-------------------------------------------------
6                48         240      84

0->80      = +80 * 60%   = +48    So 0+48   = 48
240->240   =   0 * 60%   = 0      So 240+0  = 240
120->60    = -60 * 60%   = -36    So 120-36 = 84
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I think you'll be better of using a value converter, just take one of the interpolation functions suggested in the other answers and put in in a value converter, use this converter to bind the background property to the value and you're done.

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Thanks for all the replies guys. It seems there is no way to get the "value" of a GradientBrush at a specified point. I hope this is corrected at some later version of the framework. So I guess the only option for now is to implement an interpolation algorithm as Mikko suggested.

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I'm not sure if this was the case back then but in .NET 4.0 getting a color from a LinearGradientBrush can be done.

private Color GetColor(double ratio)
{
    if (ratio < 0) ratio = 0;
    else if (ratio > 1) ratio = 1;

    //Find gradient stops that surround the input value
    GradientStop gs0 = ColorScale.GradientStops.Where(n => n.Offset <= ratio).OrderBy(n => n.Offset).Last();
    GradientStop gs1 = ColorScale.GradientStops.Where(n => n.Offset >= ratio).OrderBy(n => n.Offset).First();

    float y = 0f;
    if (gs0.Offset != gs1.Offset)
    {
        y = (float)((ratio - gs0.Offset) / (gs1.Offset - gs0.Offset));
    }

    //Interpolate color channels
    Color cx = new Color();
    if (ColorScale.ColorInterpolationMode == ColorInterpolationMode.ScRgbLinearInterpolation)
    {
        float aVal = (gs1.Color.ScA - gs0.Color.ScA) * y + gs0.Color.ScA;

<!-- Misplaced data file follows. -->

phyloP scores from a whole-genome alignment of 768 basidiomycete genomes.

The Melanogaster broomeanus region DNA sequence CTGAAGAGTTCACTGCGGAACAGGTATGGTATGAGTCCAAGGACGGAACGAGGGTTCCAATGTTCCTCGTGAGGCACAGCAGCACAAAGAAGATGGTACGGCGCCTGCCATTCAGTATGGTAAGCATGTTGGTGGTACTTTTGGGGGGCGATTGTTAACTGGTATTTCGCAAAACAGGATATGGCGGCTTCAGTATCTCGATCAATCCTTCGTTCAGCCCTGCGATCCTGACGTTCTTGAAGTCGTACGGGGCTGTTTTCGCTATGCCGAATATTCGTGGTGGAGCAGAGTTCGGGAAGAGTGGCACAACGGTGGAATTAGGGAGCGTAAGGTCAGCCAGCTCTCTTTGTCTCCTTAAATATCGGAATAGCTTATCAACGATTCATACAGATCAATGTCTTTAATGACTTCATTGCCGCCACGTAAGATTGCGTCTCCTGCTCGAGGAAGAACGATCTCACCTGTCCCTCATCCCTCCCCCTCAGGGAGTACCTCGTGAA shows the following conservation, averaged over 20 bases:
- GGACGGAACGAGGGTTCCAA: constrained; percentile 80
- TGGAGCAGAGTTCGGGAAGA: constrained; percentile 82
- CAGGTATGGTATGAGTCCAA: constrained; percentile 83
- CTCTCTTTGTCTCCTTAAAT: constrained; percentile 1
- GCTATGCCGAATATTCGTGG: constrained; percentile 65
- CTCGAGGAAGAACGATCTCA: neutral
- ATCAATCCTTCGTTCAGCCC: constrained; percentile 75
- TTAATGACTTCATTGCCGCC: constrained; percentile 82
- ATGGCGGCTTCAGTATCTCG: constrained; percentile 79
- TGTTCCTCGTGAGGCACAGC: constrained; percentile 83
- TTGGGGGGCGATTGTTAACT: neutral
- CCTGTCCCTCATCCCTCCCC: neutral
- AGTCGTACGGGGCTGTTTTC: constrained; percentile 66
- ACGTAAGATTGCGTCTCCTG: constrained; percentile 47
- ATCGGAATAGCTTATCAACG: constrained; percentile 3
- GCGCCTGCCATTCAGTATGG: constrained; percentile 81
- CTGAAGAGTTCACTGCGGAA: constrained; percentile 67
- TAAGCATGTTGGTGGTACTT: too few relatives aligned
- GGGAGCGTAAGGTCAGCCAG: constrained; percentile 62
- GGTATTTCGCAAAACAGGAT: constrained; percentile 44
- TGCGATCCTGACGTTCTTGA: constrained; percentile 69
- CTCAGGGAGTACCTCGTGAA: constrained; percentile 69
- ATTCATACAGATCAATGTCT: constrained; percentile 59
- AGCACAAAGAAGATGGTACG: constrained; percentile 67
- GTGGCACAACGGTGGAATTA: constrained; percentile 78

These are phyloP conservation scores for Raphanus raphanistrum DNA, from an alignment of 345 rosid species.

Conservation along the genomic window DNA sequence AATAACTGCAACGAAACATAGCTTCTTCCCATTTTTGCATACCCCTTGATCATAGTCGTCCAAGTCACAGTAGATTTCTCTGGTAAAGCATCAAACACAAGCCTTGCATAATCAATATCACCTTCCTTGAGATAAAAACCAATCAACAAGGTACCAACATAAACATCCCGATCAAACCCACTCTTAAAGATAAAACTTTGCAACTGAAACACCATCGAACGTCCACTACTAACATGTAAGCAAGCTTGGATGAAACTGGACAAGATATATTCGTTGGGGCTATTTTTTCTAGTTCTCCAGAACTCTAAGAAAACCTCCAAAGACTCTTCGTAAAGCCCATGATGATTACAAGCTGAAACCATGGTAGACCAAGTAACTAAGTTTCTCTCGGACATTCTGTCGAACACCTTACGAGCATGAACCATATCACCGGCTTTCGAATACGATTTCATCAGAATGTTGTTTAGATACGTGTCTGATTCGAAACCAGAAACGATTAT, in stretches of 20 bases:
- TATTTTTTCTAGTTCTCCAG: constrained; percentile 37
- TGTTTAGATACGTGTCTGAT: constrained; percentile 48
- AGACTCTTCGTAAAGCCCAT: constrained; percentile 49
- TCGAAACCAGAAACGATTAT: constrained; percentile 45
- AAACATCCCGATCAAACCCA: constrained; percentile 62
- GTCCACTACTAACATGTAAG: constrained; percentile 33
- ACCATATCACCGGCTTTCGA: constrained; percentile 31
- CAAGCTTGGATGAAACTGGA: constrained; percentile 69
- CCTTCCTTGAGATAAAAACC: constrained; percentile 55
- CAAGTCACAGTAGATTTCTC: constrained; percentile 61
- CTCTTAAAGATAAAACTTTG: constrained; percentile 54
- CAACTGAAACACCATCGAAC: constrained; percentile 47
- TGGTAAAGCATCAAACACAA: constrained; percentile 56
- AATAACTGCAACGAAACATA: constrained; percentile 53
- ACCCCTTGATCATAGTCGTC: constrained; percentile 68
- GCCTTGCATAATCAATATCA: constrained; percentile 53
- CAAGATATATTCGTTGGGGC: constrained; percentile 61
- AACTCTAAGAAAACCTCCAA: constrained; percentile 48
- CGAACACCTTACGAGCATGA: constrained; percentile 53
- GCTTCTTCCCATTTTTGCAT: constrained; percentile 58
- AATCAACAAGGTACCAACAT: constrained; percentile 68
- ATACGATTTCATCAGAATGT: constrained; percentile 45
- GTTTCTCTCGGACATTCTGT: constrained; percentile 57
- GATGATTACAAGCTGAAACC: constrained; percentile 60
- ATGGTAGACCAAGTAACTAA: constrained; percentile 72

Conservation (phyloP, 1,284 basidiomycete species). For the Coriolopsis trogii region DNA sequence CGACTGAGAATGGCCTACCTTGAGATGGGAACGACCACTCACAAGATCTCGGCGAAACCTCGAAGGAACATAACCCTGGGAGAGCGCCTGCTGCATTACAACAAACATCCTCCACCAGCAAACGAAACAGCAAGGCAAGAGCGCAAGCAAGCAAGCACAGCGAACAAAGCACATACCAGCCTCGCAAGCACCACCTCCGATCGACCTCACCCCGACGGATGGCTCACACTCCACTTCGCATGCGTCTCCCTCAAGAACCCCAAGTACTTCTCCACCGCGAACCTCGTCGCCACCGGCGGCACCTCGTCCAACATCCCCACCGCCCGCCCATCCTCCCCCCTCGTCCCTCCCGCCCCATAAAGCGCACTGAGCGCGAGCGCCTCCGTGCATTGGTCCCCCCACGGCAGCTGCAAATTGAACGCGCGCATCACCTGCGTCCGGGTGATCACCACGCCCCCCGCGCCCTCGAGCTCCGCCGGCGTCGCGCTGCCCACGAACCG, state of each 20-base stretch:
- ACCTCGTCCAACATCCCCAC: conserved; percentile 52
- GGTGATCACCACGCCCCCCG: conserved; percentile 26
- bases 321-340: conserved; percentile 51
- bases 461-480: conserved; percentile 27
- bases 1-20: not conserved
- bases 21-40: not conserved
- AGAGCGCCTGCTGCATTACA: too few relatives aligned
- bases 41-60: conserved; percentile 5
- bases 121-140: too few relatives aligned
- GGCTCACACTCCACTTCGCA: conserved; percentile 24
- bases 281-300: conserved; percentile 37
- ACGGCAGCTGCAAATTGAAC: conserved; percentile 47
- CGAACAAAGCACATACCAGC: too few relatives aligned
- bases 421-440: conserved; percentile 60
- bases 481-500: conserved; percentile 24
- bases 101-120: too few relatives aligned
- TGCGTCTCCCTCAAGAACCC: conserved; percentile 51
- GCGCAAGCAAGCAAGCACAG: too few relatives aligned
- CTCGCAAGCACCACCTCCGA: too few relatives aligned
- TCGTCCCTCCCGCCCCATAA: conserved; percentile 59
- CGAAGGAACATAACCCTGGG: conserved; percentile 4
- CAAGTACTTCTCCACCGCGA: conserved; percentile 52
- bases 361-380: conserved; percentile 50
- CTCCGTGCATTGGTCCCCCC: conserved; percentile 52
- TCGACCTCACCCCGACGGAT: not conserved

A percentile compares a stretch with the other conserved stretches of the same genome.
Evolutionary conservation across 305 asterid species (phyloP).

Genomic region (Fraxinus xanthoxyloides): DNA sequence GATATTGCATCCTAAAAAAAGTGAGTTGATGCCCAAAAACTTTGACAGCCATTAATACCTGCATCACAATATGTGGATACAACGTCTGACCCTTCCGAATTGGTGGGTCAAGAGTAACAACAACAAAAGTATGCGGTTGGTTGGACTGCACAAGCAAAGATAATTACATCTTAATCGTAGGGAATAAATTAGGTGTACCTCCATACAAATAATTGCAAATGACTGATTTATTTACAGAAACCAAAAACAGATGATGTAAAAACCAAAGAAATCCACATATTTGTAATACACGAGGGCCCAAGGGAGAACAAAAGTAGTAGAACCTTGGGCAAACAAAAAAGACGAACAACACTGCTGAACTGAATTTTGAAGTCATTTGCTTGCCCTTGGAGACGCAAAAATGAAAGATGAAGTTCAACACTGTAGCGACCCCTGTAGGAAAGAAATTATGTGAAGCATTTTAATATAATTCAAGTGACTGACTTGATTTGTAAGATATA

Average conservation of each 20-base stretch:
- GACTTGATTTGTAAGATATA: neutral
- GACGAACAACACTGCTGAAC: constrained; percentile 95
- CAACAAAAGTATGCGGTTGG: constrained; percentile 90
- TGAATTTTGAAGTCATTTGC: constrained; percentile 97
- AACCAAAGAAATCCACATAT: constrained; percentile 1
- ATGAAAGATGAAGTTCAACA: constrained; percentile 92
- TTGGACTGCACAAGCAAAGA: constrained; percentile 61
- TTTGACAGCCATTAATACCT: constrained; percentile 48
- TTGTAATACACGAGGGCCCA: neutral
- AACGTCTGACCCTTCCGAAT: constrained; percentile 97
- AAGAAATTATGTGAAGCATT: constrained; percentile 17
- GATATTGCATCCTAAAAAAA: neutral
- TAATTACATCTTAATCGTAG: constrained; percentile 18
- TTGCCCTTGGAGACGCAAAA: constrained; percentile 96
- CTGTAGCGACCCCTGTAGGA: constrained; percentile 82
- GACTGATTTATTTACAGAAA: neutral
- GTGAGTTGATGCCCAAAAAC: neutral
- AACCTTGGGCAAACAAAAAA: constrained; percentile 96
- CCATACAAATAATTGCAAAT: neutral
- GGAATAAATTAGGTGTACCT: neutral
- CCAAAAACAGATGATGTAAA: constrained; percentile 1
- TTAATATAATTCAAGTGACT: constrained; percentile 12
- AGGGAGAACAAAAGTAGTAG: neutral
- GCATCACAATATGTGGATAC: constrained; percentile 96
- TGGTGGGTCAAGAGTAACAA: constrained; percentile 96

float rVal = (gs1.Color.ScR - gs0.Color.ScR) * y + gs0.Color.ScR;
        float gVal = (gs1.Color.ScG - gs0.Color.ScG) * y + gs0.Color.ScG;
        float bVal = (gs1.Color.ScB - gs0.Color.ScB) * y + gs0.Color.ScB;
        cx = Color.FromScRgb(aVal, rVal, gVal, bVal);
    }
    else
    {
        byte aVal = (byte)((gs1.Color.A - gs0.Color.A) * y + gs0.Color.A);
        byte rVal = (byte)((gs1.Color.R - gs0.Color.R) * y + gs0.Color.R);
        byte gVal = (byte)((gs1.Color.G - gs0.Color.G) * y + gs0.Color.G);
        byte bVal = (byte)((gs1.Color.B - gs0.Color.B) * y + gs0.Color.B);
        cx = Color.FromArgb(aVal, rVal, gVal, bVal);
    }
    return cx;
}

This would work with a brush configured as follows (for example):

var brush = new LinearGradientBrush();
brush.StartPoint = new Point(0, 0);
brush.EndPoint = new Point(1, 0);

//Set brush colors
brush.GradientStops.Add(new GradientStop() { Color = Color.FromRgb(102, 40, 0), Offset = 0 });
brush.GradientStops.Add(new GradientStop() { Color = Color.FromRgb(254, 167, 80), Offset = 0.25 });
brush.GradientStops.Add(new GradientStop() { Color = Color.FromRgb(0, 153, 51), Offset = 0.5 });
brush.GradientStops.Add(new GradientStop() { Color = Color.FromRgb(232, 165, 255), Offset = 0.75 });
brush.GradientStops.Add(new GradientStop() { Color = Color.FromRgb(66, 0, 89), Offset = 1 });

Source: http://dotupdate.wordpress.com/2008/01/28/find-the-color-of-a-point-in-a-lineargradientbrush/